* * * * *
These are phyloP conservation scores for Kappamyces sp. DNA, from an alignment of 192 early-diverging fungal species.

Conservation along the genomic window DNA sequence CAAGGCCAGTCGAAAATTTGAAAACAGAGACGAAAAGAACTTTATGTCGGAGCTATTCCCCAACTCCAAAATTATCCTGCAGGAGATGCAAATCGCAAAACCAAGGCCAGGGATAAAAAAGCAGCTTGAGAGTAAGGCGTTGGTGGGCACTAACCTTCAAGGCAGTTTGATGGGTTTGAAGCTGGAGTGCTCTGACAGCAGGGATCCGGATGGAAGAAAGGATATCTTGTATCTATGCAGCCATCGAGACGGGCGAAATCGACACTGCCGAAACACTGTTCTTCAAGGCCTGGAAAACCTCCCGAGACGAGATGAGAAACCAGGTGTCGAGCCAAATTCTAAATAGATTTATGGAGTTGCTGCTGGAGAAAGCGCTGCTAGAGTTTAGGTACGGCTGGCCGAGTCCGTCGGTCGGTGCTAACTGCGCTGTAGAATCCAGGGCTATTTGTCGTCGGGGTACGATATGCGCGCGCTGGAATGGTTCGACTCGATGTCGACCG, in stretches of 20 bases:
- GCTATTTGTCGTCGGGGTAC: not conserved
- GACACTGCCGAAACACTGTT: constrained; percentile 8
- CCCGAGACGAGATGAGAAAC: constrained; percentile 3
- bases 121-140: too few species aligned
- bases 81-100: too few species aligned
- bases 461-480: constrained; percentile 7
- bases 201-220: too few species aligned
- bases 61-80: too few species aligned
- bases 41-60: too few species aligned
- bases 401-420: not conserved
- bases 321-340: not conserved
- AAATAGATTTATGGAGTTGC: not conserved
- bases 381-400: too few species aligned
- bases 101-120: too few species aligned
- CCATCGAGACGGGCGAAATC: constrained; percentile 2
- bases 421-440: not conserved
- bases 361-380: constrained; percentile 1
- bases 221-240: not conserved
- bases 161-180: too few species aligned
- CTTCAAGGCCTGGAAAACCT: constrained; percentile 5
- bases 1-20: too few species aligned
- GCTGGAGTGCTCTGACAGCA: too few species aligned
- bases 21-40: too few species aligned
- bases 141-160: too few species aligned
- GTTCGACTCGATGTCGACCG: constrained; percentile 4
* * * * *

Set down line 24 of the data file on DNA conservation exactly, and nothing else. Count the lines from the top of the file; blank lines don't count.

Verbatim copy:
- GCTGGAGTGCTCTGACAGCA: too few species aligned